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Systems Archetypes
... Example:
Limits to Growth A Growing Enterprise
Motivation and Size of
productivity market niche
Revenue Morale
$ 

Morale $ Saturation of
Growth
$ market niche

time time
Promotion
opportunities

De
lay
Moral: Don’t push on the reinforcing (growth) process. Remove or
weaken the source of limitation..
I. II. III. IV. V.
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Systems Archetypes
...
Shifting the Burden
Symptomatic
“solution”

Problem Side
symptom effect

lay
De
Fundamental
solution
The shifting the burden structure explains a wide range of behaviors
where well-intentioned “solutions” actually make matters worse over
the long term.
I. II. III. IV. V.
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Systems Archetypes
... Example 1:
Shifting the Burden Personnel problems
Bring in HR
Staff expert
costs Managers skills
$ and respect
$
Personnel Expectation
Dependency! that
$
performance HR experts will
problem

lay
time solve problems
time

De
Develop manager’s
abilities
Moral: Leverage lies in a combination of strengthening the fundamental
response and weakening the symptomatic response. This usually requires
a long-term orientation.
I. II. III. IV. V.
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Systems Archetypes
... Example 2:
Shifting the Burden Alcohol addiction
Alcohol
Stress

Alcohol
consumption
Stress Health
Ability to
lay control workload
De

time

Reduce workload
Moral: Notice how insidious the reinforcing cycle is, fostering dependence
on the symptomatic solution. Meanwhile the underlying problem grows
worse and the capability for fundamental solutions atrophies.
I. II. III. IV. V.
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Systems Archetypes
...
Eroding Goals
Goal
Pressure to
adjust goals

Gap
Actions to
Condition Improve
Conditions
y
Dela

Eroding Goals is a shifting the burden type structure in which the short-
term solution involves letting a long-term, fundamental goal decline.

I. II. III. IV. V.


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Systems Archetypes
...
Eroding Goals Example: Quality standards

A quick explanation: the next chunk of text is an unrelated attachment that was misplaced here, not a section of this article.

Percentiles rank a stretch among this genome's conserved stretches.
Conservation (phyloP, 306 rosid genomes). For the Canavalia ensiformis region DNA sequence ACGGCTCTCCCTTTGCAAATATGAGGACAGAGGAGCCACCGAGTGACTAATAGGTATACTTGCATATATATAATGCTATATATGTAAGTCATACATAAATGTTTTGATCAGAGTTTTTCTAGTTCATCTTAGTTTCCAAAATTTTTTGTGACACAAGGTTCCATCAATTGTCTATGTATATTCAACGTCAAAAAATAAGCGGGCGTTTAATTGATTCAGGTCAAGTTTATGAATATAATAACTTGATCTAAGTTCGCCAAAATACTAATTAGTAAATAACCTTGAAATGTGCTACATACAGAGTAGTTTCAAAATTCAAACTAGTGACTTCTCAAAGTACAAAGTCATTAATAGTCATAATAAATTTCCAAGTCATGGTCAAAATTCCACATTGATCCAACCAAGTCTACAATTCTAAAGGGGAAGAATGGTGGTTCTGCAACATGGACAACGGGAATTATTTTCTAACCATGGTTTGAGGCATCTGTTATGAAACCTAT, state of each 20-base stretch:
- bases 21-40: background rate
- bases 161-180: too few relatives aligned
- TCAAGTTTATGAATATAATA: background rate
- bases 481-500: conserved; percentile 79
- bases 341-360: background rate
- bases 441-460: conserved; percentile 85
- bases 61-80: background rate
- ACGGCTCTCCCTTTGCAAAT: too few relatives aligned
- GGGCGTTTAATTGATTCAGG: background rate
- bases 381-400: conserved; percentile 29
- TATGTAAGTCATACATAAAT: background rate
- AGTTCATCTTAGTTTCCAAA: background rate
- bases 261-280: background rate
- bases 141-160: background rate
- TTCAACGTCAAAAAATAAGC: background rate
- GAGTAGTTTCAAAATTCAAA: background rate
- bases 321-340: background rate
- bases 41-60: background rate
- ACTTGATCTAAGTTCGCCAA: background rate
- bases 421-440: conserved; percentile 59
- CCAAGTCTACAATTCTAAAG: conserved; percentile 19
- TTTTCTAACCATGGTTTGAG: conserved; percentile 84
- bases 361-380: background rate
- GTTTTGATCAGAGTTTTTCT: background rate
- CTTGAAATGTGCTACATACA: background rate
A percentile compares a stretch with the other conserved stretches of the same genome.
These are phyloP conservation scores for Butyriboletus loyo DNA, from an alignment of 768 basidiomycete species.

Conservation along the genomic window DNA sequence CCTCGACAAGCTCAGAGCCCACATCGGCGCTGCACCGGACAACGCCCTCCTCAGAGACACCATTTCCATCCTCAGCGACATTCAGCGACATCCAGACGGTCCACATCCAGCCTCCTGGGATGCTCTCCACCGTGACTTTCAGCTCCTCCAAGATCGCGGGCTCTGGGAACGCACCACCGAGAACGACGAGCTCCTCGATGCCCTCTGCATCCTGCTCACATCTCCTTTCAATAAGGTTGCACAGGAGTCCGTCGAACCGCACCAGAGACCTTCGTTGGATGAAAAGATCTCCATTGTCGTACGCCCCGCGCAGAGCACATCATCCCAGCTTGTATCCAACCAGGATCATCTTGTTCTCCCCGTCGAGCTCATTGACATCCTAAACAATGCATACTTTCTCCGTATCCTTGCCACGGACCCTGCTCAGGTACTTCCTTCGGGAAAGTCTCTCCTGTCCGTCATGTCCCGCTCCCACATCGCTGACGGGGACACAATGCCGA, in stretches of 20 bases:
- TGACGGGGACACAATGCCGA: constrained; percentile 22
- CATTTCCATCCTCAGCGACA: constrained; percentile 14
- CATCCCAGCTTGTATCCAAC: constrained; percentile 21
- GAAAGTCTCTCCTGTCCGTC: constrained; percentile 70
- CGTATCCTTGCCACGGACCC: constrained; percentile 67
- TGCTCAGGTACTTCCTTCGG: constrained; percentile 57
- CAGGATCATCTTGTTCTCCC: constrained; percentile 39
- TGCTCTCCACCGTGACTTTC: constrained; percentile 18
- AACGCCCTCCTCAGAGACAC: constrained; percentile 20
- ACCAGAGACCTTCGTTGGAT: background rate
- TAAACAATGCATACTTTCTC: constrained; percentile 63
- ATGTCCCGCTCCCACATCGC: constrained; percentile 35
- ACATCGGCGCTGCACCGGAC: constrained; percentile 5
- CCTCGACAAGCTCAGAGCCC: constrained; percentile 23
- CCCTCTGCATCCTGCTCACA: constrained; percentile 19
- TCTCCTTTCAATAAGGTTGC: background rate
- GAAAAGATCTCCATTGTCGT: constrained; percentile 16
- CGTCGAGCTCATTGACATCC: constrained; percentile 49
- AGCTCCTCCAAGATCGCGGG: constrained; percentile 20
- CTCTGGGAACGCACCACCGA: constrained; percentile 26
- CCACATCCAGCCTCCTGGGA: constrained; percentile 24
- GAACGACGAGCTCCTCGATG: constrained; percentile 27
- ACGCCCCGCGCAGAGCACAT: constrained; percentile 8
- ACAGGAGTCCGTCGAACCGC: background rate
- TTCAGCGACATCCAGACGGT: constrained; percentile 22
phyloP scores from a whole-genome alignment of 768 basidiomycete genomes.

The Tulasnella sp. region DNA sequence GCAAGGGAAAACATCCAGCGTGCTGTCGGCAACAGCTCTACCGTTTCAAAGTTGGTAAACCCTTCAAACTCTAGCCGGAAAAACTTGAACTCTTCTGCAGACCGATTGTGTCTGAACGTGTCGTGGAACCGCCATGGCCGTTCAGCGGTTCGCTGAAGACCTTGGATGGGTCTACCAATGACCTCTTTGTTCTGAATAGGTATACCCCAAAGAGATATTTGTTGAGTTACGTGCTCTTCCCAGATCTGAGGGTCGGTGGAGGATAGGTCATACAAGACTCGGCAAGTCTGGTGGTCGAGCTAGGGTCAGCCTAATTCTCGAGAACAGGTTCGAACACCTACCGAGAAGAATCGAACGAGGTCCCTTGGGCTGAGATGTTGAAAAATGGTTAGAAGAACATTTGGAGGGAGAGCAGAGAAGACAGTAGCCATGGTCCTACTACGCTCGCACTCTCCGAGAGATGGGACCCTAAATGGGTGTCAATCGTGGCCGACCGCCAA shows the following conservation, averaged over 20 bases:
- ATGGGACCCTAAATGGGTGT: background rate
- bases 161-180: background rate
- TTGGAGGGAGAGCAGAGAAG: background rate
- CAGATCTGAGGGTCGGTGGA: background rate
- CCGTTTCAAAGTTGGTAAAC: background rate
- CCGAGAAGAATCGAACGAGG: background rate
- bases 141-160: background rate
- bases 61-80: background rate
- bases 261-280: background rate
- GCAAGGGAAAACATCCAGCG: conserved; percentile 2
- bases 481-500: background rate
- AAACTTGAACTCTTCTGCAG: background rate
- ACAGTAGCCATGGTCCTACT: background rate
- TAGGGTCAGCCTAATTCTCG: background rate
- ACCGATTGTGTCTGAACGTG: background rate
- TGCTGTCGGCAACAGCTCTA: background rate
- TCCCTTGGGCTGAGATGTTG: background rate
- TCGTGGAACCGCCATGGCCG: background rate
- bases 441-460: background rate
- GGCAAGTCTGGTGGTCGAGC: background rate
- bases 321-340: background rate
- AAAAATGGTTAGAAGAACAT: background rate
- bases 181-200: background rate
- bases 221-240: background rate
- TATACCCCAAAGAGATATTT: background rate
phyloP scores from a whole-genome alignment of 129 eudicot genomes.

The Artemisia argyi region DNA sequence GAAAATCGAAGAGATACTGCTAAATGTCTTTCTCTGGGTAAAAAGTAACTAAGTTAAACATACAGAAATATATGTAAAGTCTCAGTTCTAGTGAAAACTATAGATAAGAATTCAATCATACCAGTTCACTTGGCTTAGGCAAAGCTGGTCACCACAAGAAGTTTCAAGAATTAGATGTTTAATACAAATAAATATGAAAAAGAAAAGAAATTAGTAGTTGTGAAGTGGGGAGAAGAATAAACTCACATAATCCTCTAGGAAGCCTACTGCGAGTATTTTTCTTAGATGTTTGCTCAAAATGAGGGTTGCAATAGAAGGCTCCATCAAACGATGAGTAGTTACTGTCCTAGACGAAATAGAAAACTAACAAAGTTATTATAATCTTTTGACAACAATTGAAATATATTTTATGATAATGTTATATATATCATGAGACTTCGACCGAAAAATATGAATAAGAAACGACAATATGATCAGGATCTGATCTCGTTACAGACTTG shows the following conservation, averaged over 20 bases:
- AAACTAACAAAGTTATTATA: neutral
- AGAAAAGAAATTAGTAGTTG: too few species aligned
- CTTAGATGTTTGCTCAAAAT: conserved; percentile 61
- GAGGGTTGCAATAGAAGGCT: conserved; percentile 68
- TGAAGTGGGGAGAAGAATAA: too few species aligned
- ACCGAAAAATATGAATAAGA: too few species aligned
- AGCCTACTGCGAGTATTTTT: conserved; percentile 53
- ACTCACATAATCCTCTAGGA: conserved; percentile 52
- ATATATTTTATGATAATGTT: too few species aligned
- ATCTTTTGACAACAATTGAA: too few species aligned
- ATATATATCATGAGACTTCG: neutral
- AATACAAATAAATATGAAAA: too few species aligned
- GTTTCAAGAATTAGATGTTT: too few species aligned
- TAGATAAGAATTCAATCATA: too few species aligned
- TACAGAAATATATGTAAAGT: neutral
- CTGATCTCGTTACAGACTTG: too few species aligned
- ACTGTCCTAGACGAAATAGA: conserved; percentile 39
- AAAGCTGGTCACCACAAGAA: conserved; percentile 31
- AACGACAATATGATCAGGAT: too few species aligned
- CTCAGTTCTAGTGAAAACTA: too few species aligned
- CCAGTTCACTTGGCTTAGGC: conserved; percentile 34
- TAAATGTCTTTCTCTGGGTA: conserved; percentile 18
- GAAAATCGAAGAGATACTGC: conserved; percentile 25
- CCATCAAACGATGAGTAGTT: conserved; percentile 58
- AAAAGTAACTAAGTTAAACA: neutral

High quality Customer
standard Pressure to dissafisfaction
lower budgets
Quality below Quality
standard standard

Customer Invest in new Quality


dissatisfaction higher quality time
methods
y
Dela

Quality standards and hence quality quietly erode. Meanwhile, the customer
base becomes dissatisfied, driving down revenues and undermining the
enterprise’s ability to invest in the fundamental solution.
I. II. III. IV. V.
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Systems Archetypes
...
Fixes that Fail

Problem Fix

Del
ay
Unintended
Consequences
Fixes that Fail describes a system where a fix is effective in the short term,
but has unforseen consequences which may require even more use of the
original fix, thus perpetuating the problem.
I. II. III. IV. V.
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Systems Archetypes
...
Fixes that Fail Example: Maintenance
Maintenance
High Cutting back Costs
maintenance maintenance Break-
downs
costs schedules
Maintenance
schedule

Del time
ay
More breakdowns
and higher costs
Moral: Maintain focus on the long term. Disregard short term “fix,” if
feasible, or use it only to “buy time” while working on a long term remedy.

I. II. III. IV. V.


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Systems Archetypes
...
Success to the Successful
Success
of A Resources
to A
Allocation to A
instead of B

Success Resources
of B to B

In a Success to the Successful system, the more one competitor succeeds,


the more resources it gets, thus starving its competitor.

I. II. III. IV. V.


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Systems Archetypes
...
Success to the Successful
Example: Balancing work and home life
Time and
Success success at work
at work Time at
work
Time and
Only 24 hours success at
home
in a day
time
Success Time at
in family home

Because of the dominant reinforcing feedback, a Success to the Successful


system is inherently unstable. The imbalances are not self-correcting. The
only leverage lies in changing the underlying structure.
I. II. III. IV. V.
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Systems Thinking

Recap of Systems Thinking:


“The bottom line of Sytems Thinking is leverage--
seeing where actions and changes in structures